News Details

Defense Department Conducting Review of Suicide Prevention Efforts

Dana Crudo

Source: Military Health System
Published: Tuesday 24 September, 2013

The Defense Department has more than 900 different suicide prevention initiatives. Officials have been working to identify which ones reflect the federal government’s new national strategy for reducing suicide.

The Defense Suicide Prevention Office started its review last fall, and an interim report of their findings is expected to be shared with key military leaders in October.

“What we have been doing is looking at efficiency and effectiveness,” said Jacqueline Garrick, head of the Defense Suicide Prevention Office. “We have started to look at costs associated with these programs and then looking to measure whether or not they are effective.”

As part of the review process, the Defense Suicide Prevention Office developed an automated management tool to track the efficiency, effectiveness, requirements and costs associated with the more than 900 suicide prevention programs.

“We are able to see where the gaps and overlaps are,” Garrick said. “It helps to really see the big picture, so we can start making decisions.”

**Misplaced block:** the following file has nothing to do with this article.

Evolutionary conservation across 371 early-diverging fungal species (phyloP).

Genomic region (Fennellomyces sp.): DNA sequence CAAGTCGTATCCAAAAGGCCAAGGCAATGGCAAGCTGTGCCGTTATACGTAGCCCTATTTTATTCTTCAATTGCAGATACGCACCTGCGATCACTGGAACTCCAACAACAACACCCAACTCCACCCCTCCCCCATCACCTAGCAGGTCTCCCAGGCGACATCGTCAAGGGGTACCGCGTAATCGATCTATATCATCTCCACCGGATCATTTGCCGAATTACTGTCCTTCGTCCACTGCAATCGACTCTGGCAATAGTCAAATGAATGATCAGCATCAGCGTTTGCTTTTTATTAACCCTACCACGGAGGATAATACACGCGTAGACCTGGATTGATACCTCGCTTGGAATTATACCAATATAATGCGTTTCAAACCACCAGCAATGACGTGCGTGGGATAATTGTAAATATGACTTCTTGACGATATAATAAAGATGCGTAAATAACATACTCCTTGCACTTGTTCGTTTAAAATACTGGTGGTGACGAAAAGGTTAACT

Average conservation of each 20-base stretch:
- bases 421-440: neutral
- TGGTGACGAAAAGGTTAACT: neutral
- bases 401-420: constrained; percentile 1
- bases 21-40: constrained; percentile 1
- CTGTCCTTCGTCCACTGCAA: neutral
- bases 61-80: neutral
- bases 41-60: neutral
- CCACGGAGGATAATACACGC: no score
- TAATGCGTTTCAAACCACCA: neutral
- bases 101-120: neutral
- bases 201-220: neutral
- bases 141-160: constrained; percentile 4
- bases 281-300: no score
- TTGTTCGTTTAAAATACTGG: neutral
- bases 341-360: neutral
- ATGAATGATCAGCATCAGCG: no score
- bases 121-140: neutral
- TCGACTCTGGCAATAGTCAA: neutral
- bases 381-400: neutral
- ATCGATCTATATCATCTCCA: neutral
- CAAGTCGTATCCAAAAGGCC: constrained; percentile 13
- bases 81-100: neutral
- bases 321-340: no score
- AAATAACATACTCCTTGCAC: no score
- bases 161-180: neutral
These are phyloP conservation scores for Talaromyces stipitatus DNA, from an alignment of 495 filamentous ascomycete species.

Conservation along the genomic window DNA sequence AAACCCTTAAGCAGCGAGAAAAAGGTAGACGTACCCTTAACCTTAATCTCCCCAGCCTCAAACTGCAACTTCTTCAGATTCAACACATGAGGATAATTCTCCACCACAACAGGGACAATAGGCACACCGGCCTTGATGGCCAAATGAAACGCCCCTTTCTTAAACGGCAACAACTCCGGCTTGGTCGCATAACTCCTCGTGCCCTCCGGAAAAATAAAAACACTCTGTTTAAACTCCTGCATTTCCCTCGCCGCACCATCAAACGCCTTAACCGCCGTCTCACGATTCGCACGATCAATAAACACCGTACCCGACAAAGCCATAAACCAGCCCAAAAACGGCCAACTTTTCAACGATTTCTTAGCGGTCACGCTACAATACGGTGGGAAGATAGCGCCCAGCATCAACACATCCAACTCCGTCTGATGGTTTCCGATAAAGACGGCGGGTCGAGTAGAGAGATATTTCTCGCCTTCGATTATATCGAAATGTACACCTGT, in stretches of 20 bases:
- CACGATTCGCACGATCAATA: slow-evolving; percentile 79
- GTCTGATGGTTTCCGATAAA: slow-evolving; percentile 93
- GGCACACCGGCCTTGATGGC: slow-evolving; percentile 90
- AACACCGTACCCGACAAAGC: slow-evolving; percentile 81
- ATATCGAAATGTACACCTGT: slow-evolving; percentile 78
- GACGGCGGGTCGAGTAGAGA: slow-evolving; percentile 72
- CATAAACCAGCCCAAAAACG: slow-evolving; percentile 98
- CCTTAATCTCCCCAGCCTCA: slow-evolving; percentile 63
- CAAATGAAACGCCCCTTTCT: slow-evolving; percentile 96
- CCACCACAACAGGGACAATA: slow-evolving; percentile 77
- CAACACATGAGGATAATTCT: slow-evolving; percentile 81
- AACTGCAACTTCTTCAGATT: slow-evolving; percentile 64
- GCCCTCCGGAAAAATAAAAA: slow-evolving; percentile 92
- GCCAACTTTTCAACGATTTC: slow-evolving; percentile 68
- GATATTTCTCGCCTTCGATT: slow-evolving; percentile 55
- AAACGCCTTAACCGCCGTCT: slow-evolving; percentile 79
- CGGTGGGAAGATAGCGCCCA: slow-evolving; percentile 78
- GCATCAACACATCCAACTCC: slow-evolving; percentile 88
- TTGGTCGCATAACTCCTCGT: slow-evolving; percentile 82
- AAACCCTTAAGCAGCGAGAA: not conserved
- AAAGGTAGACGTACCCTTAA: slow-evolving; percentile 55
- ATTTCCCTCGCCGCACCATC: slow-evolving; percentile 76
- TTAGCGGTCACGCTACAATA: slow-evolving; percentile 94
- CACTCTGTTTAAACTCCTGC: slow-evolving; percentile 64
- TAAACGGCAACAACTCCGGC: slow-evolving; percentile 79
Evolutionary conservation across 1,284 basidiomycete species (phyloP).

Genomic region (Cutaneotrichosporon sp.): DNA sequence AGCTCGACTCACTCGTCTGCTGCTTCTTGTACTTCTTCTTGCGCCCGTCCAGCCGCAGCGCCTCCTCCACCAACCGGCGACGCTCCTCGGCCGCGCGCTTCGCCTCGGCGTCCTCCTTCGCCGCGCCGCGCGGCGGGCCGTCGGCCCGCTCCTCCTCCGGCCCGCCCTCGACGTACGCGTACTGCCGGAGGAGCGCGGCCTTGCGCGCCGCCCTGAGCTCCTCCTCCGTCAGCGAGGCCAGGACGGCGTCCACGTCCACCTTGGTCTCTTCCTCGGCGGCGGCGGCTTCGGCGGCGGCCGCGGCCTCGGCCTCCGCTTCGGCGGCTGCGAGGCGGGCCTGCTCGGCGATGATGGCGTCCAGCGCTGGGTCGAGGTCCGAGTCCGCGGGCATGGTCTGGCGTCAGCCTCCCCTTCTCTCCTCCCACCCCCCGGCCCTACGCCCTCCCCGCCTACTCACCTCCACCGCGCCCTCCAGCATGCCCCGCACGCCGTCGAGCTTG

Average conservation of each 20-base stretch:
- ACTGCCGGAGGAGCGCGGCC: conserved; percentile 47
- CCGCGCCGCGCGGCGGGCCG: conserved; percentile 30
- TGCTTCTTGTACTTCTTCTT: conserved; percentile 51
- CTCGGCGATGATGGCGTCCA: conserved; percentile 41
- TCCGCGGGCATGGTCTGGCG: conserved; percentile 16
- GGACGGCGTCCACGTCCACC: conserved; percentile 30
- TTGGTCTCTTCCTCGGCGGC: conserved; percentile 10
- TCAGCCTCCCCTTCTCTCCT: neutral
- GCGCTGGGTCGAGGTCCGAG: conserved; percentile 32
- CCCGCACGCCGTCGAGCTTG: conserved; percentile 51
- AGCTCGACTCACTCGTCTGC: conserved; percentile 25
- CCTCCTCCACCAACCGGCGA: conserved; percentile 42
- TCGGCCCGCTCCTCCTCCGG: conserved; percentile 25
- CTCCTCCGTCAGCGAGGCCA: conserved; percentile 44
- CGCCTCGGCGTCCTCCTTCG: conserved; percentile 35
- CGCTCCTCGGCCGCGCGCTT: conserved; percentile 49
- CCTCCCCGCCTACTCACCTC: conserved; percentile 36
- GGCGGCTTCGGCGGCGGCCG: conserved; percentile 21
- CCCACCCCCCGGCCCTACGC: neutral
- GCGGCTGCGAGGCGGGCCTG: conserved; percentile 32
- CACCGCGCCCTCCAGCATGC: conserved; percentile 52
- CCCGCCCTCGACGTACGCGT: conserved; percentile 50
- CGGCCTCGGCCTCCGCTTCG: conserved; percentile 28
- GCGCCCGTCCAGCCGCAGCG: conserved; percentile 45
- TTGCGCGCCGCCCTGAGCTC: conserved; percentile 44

These decisions include potentially eliminating duplicative or ineffective efforts and funding new evidence-based suicide prevention programs.

The interim report will include a breakdown of the suicide prevention initiatives, dividing them into three categories: those that are entirely focused on suicide prevention, those that have a suicide prevention component to them and those that mitigate risk factors associated with suicide like resiliency programs, financial planning programs and employment programs.

The Defense Suicide Prevention Office used the 2012 National Strategy for Suicide Prevention to help organize the programs into categories and also see how they stacked up against the national strategy.

“We have mapped out what programs exist, so we could see what we are doing and how well our efforts are informed by the strategic approach,” Garrick said.

The 2012 National Strategy for Suicide Prevention details 16 goals and 60 objectives aimed at reducing suicide over the next 10 years. It calls on the involvement of people in public health, mental health, health care, the Armed Forces, business, entertainment, media, and education.

Although it is too early to identify the most effective programs, Garrick said they have been able to identify some best practices. These include targeting suicide prevention training to specific audiences and using public health education campaigns to raise awareness.

According to Garrick, major efforts within the service branches have focused on encouraging service members to seek help if they are struggling and teaching them how to take action when someone is contemplating suicide.

“These two strategies are really helpful,” she said.

Garrick reiterated the importance of service members knowing about all the resources available to them and to feel comfortable asking for help.

If you are experiencing a crisis, do not hesitate to call the Military Crisis Line at 1 (800) 273-8255, press 1.

Original Article